Wind kicks up 100-year-old volcano ash in Alaska

Oct 31, 2012 by Becky Bohrer

A smog-like haze that hung over part of Alaska's Kodiak Island this week was courtesy of a volcanic eruption—100 years ago.

The says strong winds and a lack of snow Tuesday helped stir up ash from the 1912 eruption of Novarupta, the largest volcanic blast of the 20th century.

This week, ash from the volcano drifted to about 4,000 feet (1,219 meters) and across Kodiak Island, prompting an aviation alert. The news was first reported by KMXT radio.

Weather service meteorologist Brian Hagenbuch said the event isn't unheard of, but isn't very common, either.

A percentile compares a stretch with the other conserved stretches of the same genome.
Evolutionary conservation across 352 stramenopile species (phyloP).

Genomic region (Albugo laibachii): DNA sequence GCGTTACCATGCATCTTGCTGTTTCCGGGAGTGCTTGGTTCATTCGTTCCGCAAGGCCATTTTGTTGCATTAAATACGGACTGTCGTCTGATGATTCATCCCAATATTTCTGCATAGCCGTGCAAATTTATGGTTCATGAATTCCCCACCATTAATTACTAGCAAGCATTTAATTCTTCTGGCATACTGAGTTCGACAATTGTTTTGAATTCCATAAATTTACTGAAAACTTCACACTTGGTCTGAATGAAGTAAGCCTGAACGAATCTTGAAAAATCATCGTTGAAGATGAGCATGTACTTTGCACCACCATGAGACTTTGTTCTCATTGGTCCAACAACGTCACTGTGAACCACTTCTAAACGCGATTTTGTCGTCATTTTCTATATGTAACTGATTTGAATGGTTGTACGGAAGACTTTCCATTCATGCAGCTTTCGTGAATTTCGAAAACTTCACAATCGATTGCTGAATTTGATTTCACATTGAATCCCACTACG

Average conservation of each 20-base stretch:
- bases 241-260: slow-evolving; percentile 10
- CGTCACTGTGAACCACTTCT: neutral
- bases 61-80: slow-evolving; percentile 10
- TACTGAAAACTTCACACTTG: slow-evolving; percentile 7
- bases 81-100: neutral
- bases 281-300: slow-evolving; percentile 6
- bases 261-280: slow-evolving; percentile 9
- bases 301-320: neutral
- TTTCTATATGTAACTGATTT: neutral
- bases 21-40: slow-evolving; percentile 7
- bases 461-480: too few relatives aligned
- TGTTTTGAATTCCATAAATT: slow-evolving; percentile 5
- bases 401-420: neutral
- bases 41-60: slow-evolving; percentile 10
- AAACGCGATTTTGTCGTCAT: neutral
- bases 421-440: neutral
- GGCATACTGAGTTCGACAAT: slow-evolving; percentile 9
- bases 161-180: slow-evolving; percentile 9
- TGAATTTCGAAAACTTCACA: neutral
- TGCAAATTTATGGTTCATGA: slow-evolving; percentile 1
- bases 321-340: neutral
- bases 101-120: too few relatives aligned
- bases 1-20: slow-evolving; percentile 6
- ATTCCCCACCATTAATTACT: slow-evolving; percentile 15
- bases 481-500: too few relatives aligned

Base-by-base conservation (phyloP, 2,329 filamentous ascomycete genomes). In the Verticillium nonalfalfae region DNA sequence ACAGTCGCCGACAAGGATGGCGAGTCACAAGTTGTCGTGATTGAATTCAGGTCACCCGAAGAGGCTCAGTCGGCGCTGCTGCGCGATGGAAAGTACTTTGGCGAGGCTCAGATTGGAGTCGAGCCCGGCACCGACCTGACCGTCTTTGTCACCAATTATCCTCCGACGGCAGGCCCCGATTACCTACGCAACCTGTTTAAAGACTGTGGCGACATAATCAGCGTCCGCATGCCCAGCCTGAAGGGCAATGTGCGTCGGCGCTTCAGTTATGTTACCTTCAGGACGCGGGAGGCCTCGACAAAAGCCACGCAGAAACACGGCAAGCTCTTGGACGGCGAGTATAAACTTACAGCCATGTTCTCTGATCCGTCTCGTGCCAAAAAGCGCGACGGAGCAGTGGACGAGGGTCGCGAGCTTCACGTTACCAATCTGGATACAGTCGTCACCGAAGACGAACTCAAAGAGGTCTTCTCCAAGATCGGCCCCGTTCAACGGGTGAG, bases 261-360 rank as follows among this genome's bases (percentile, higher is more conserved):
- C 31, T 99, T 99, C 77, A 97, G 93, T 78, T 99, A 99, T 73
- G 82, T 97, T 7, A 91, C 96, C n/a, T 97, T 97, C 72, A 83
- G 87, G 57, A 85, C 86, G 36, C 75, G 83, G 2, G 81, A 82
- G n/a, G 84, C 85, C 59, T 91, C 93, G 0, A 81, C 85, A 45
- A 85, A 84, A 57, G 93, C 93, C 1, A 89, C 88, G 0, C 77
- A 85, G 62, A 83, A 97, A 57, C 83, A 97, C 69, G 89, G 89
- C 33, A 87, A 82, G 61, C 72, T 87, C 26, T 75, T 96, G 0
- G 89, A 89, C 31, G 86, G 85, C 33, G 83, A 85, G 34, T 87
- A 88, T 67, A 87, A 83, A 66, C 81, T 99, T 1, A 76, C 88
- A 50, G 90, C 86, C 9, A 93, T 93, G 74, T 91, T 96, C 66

When Novarupta erupted in June 1912, it spit ash as high as 100,000 feet (30,480 meters) above the sparsely populated Katmai region, covering the remote valley to depths up to 700 feet (213 meters).

The volcanic cloud spread across the U.S. and traveled as far as Algeria in northern Africa in what was one of the five largest volcanic eruptions in recorded history.

Dave Schneider, a geophysicist with the , said it's no surprise a lot of ash remains at Novarupta. He said it will be that way for "many, many more years."

Explore further: Prehistoric volcanic eruption leaves intercontinental footprint

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